DK3, child of Markos Moulitsas, beloved student of Meteor Blades, trusted colleague of Susan Gardner, siblings of the late DK1 and DK2, and notable frenemy of political commentators everywhere, died on Saturday, February 12, 2011, after succumbing to its long battle with cyber-replacement syndrome. DK3 is survived by its younger sibling and current blogging frenemy, DK4, which was born on the day of DK3's death after several hours in labor.
Please join us in Meta Monday in a requiem for the dearly departed.
It is normal that we should grieve over the loss of a loved one. The birth of DK4 has been, for many, a source of apprehension, a disruption of routine, and a tumultuous journey into the future -- in other words, a great big OMG. Death is a natural process of change that forces us to re-evaluate ourselves. The passing of DK3 is a process that asks of us many questions, such as, "How do I follow Daily Kos groups?" or "How come the Community Spotlight is sitting above the front page posts?" or "Why the frack didn't kos give us a Smite button?" or "Will DK4 leave us vulnerable to hostile takeover by the Kingdom of the Mole People?" These are all questions that may frighten and bewilder us. But in death we do find life, new opportunities, and new beginnings. Like the majestic phoenix of J.K. Rowling's imagination, a new Daily Kos has risen from the ashes of its predecessor.
Gone forever are the days of one-diary-per-day-limits. For some, this may be a drastic change that negatively impacts their experience of Daily Kos. However, this is where a new dawn arises. Never again shall a faithful Kossack suffer the slings and arrows of the following scenario:
"Oh crap, the President of [insert country here] just announced that he is stepping down, and I spent my one diary today on how much I hate the ad at the top of the front page? Damn it! Why couldn't that President step down the day after I was done ranting about how kos shouldn't let [insert awful, horrible company here] advertise on his website? Gawd, I hate [insert awful, horrible company again]."
So fear not, friends and family of DK3. Now you can write that diary about a hugely important political topic and write a second diary complaining about unimportant meta and, if that's not enough, publish a third diary with enough pootie pictures to crash the servers at Apple -- and you can do it all on the same day. This change may inspire grief. As the wise poet Garth Algar once said, we fear change. But it may yet inspire hope, if not more pootie diaries.
Let us now view the dead. Behold the face of the recently deceased:
And now, behold the face of the newly born:
Long shall we mourn the passing of DK3's orange masthead with white letters, on which a Flag Man holds a flag obscured by the thinness of the masthead space and a foreboding, burnt orange darkness, punctured only by a faint ray of sunshine. But ever shall we rejoice in the birth of DK4's white masthead with orange letters, on which a smaller Flag Man holds a brighter and entirely visible flag. No longer shall its patriotic artistry be hidden by the orange darkness; the DK4 masthead is a ray of sunshine! Lest we should forget about the new sunshine of DK4, remember that following one's favorite writers means clicking on a button with a heart on it. That means DK4 has the same power as the kid in "Captain Planet" with the Heart Power Ring.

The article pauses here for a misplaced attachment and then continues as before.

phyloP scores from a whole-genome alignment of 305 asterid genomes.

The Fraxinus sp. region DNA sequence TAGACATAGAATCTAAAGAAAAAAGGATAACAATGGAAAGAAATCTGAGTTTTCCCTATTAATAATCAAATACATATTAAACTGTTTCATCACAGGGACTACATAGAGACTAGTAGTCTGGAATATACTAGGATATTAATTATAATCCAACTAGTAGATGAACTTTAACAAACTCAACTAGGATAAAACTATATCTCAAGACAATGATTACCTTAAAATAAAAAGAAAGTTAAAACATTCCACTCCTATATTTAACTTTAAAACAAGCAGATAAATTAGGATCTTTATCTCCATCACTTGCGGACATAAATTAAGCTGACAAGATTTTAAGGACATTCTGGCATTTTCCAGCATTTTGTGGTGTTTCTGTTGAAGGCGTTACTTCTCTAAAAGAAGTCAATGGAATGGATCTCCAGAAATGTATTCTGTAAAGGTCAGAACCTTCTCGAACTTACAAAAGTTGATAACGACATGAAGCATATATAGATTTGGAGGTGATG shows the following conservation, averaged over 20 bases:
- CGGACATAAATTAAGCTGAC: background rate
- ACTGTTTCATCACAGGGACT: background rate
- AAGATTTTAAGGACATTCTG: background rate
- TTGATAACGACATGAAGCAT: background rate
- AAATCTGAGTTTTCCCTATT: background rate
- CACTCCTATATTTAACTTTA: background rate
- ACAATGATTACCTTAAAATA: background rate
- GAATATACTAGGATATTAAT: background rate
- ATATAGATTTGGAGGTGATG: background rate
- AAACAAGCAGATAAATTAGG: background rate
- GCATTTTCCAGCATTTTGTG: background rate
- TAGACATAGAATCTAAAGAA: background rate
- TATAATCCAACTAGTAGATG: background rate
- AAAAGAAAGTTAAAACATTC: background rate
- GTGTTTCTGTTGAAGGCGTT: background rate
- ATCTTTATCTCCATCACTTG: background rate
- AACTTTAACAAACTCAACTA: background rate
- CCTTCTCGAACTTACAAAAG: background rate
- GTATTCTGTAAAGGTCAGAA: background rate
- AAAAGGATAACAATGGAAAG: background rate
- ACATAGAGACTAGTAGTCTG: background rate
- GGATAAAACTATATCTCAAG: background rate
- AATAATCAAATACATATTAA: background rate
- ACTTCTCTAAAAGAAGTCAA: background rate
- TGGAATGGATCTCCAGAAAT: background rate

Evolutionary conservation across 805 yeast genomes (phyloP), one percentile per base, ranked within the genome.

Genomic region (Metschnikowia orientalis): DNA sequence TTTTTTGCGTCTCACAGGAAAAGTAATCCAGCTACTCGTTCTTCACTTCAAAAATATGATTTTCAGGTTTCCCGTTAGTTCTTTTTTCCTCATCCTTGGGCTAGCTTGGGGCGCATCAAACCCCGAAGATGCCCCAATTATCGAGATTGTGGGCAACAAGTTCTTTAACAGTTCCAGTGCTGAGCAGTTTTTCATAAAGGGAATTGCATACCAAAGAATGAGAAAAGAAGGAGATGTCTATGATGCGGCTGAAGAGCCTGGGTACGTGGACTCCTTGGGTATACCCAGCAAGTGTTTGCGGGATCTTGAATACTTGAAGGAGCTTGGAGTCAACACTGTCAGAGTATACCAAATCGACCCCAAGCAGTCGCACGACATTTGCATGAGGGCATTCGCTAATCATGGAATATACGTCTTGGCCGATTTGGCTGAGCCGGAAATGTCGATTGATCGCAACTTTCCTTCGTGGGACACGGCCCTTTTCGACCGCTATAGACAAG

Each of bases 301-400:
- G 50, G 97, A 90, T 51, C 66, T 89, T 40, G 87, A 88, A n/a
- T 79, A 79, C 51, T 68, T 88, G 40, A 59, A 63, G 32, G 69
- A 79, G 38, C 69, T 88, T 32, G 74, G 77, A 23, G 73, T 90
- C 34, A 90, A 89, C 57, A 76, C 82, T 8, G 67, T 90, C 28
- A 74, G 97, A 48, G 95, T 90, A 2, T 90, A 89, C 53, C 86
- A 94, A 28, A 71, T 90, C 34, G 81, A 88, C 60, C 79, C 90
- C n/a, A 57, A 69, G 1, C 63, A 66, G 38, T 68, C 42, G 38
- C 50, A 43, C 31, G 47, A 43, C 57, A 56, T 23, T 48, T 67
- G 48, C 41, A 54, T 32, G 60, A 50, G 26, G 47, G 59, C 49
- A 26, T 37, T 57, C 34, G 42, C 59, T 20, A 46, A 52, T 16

(Actually, scratch that last one. That kid's ring was useless.)
Alas, our grief over the the death of DK3 may grow stronger still. What was once a website dedicated to discussing ideas and encouraging rigorous political debate has been replaced with......a website dedicated to discussing ideas and encouraging rigorous political debate. And though DK3 may be gone, let us find comfort in the knowledge that its tradition of meta will live on. I am quite sure that everyone will find lots of comfort in that.
Let us also use this requiem as an opportunity to acknowledge the seriousness of the cause of death. Cyber-replacement syndrome (or CRS) has affected nearly 400 million internet domains since 1990. More than 77,000 domains die from CRS each day, and this number is constantly growing. With at least 255 million websites spanning the vast universe of the internet today, CRS puts a significant proportion of websites at risk every day of infection and eventual death. DK3 and the other deceased victims of CRS are interred at the Official Internet Tomb. There are top men working on this tomb. Top. Men.
I will now close this requiem with a brief eulogy for the deceased. DK3 led an eventful life, and I dare say, a proud life. It was not a website of few words. On the contrary, it was a home of many words. In fact, it was well-liked for many of its many words. The greatness of DK3 cannot be separated from its manywordiness. And though many have used many words to bemoan its many words many times, few words can describe how many people have benefited from DK3's many words.